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Making Your Money Last

5 Mistakes You Can't Afford to Make

You get only one shot at choosing a payout plan.

When it comes to making crucial decisions about retirement payouts, you don't get do-overs. Instead of checking off boxes and signing forms before rushing off to your retirement party, take time to weigh your options. Making mistakes "can be a very expensive learning curve," says Mark Cortazzo, head of Macro Consulting Group, in Parsippany, N.J. Avoiding them can save you thousands of dollars in taxes.

Withdrawing money too soon. If you tap your retirement funds before age 59½, you'll owe a 10% early-with-drawal penalty on top of the federal and state income taxes you'll pay on each distribution. There are exceptions that let you withdraw your money early without a penalty -- but only if you follow the rules.

For example, if you are at least 55 in the year you leave your job, you may be able to start taking distributions from your 401(k) without paying a penalty, withdrawing as much as you like (but you will still owe income taxes on your withdrawals). The key is to keep your money in your employer's plan when you retire. If you transfer it to an IRA, you'll lose the "55-and-out" option.

That's what Jim Conrad of Huntertown, Ind., planned to do when he retired last fall after 33 years in the auto industry. But there's a catch: Your company plan isn't required to allow early periodic distributions. Conrad's plan didn't, forcing him and his wife, Colleen, to come up with Plan B. "We know we'll need to tap some of our savings for income," Conrad says. "We're just trying to figure out the best way."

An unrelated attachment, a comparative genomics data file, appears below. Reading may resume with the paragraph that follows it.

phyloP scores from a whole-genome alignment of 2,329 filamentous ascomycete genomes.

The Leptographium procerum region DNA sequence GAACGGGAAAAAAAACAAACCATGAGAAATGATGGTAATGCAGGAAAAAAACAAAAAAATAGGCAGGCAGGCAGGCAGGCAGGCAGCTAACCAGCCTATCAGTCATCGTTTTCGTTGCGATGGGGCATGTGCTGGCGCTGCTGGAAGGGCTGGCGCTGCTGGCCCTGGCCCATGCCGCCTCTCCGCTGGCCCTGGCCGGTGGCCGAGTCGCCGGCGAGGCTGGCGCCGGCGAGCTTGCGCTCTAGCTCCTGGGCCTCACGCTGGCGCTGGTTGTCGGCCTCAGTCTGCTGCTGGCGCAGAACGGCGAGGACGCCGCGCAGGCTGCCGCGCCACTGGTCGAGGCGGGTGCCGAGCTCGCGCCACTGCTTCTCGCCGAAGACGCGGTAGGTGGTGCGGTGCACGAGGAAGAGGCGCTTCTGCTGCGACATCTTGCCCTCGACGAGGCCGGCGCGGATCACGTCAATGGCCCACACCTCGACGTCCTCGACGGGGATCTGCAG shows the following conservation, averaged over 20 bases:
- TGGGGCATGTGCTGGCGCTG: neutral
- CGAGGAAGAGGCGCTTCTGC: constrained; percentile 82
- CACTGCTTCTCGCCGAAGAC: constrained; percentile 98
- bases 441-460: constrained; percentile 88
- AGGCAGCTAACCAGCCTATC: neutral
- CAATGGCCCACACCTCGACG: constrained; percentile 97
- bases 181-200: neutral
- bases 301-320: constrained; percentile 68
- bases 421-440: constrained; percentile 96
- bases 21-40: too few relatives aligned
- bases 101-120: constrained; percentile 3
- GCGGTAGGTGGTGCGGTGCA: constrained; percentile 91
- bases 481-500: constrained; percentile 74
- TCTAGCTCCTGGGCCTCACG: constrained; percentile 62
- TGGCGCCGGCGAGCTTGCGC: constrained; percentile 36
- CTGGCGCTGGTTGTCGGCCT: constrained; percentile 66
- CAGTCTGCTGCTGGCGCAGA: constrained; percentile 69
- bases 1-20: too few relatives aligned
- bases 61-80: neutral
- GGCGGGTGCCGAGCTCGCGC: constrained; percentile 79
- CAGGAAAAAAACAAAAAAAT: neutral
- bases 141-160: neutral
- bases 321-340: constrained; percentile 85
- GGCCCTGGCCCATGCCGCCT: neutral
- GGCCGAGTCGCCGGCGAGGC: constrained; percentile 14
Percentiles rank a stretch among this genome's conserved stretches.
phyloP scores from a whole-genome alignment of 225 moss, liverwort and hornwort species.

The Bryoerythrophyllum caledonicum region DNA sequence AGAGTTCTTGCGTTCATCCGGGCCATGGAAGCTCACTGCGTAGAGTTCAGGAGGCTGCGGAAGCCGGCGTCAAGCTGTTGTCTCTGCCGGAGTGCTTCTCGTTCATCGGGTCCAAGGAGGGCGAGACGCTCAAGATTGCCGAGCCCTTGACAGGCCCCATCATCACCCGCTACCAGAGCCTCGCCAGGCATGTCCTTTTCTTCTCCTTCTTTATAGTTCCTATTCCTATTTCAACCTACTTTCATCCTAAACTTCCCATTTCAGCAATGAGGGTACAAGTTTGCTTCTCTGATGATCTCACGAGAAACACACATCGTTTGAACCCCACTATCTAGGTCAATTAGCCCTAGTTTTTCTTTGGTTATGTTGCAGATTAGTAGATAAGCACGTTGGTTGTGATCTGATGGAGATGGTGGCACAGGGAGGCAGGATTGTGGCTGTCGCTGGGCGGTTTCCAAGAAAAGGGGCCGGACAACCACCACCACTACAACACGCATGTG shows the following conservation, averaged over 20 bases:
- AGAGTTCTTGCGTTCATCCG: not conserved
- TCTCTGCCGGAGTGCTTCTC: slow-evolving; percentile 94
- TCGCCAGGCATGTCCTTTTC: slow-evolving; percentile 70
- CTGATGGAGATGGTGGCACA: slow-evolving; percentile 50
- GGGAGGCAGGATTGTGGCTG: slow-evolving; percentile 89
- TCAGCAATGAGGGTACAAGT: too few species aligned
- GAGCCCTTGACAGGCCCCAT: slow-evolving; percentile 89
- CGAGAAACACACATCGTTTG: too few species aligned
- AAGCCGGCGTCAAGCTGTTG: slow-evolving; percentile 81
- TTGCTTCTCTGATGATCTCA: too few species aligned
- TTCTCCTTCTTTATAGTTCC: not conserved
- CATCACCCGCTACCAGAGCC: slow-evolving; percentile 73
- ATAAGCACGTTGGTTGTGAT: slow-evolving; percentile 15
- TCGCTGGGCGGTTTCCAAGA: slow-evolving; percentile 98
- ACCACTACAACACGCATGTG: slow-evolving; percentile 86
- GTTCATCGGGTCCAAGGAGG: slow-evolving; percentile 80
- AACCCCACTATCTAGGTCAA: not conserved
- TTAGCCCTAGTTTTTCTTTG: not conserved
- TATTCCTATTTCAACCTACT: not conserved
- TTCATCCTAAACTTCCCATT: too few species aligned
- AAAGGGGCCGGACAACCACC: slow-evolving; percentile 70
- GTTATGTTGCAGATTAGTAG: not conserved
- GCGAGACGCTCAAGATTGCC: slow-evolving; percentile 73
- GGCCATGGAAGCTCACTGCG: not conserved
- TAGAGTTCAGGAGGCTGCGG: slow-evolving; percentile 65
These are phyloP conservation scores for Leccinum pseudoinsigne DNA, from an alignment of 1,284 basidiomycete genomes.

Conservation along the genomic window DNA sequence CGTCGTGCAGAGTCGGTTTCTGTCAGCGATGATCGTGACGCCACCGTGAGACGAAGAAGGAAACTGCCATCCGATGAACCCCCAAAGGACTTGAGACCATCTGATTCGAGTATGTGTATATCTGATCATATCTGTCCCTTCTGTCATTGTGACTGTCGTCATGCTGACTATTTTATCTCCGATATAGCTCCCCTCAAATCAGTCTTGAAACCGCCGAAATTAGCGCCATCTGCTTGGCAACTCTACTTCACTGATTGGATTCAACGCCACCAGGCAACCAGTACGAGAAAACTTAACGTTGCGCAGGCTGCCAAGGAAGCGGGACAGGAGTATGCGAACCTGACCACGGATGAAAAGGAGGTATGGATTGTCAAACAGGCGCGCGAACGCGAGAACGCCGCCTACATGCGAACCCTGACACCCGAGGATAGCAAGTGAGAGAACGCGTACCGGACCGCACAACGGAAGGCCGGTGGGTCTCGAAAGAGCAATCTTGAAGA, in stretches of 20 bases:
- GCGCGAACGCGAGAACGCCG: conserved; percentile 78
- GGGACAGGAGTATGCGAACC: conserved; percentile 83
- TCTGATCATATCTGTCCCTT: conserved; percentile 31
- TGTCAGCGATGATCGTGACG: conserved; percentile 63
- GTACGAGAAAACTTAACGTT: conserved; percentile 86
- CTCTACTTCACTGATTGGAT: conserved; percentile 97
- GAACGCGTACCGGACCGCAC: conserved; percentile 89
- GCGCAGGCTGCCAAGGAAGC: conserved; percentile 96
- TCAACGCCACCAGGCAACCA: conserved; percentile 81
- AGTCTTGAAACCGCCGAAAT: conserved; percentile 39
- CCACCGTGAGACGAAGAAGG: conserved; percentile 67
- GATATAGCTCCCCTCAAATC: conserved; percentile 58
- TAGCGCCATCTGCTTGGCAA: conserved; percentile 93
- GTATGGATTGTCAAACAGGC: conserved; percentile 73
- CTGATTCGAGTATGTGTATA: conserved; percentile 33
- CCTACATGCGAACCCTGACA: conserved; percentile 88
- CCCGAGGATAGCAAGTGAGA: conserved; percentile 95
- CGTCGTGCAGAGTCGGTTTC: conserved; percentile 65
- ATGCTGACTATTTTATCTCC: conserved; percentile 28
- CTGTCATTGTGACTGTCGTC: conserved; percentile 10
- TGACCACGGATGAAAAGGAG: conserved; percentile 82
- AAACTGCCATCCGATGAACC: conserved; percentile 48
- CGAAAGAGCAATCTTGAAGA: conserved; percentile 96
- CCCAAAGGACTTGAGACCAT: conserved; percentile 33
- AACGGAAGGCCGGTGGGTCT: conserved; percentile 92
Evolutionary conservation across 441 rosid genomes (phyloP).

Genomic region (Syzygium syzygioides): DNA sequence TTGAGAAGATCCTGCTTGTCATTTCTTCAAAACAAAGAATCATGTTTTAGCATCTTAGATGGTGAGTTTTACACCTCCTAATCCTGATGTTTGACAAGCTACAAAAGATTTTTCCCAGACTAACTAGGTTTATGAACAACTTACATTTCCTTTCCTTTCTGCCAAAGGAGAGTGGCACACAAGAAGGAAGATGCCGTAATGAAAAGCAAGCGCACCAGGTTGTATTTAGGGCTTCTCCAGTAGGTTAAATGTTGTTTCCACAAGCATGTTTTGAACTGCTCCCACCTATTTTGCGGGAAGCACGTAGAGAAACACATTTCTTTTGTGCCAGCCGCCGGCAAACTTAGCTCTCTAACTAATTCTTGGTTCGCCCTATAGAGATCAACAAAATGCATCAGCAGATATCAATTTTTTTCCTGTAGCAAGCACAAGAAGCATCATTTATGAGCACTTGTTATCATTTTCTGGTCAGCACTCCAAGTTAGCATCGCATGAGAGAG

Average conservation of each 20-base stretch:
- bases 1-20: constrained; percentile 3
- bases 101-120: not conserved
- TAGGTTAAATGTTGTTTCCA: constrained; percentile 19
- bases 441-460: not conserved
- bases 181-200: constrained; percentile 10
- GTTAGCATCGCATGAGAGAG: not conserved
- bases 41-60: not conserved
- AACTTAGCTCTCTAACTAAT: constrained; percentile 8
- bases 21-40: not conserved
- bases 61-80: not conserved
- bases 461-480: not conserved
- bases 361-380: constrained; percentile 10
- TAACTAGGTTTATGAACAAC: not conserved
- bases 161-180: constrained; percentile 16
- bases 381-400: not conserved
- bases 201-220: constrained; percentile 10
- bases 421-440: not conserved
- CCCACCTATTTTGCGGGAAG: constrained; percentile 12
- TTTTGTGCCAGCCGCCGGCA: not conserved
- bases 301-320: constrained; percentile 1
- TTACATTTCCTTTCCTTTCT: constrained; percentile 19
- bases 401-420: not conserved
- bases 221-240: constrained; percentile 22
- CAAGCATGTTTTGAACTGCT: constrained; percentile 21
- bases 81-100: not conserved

Interrupting annual payments. So Conrad, 55, is considering another early-out strategy. If he rolls his 401(k) into an IRA, he can start tapping it penalty-free (but will still owe income taxes) as long as he takes "substantially equal periodic payments" based on his life expectancy for at least five years or until he's 59½, whichever is longer. There are three ways to calculate these so-called 72(t) payments (named after the section of the tax code that waives the penalty), all of which can be done using the free calculators at

Let's say you have $500,000 in your IRA when you begin taking distributions at age 56. The IRS life-expectancy table estimates that you will live another 28.7 years. Under the simplest minimum-distribution method, you would have to withdraw $17,422 the first year, then divide your subsequent IRA balances by your declining life expectancy for each of the next four years. The goal is to give yourself early access to some of your retirement savings without wiping out your account. The other two calculation methods would result in larger annual payouts of more than $35,000 per year.

If you don't need that much money, you can split your IRA into separate accounts and set up a periodic-payment plan with just one of them. The reverse calculator at lets you plug in the amount you want to receive each year and then tells you how much you need to allocate to the account.

Once you start, you can't change your mind. If you deviate from the payout schedule, you'll owe a 10% penalty retroactive to your first withdrawal, plus interest. Say you took out $75,000 in 72(t) withdrawals over four years, then stopped before reaching the five-year threshold. You would owe more than $8,000 in penalties and interest.


Taking a check. If you decide to transfer your 401(k) or other retirement assets to an IRA, make sure they go directly to the new custodian. If your employer cuts you a check, the company will be required to withhold 20% for taxes and you will have to roll over the entire amount -- including the 20% you didn't receive -- into an IRA within 60 days. Any money not deposited into the IRA would be treated as a taxable distribution, subject to taxes and early-withdrawal penalties.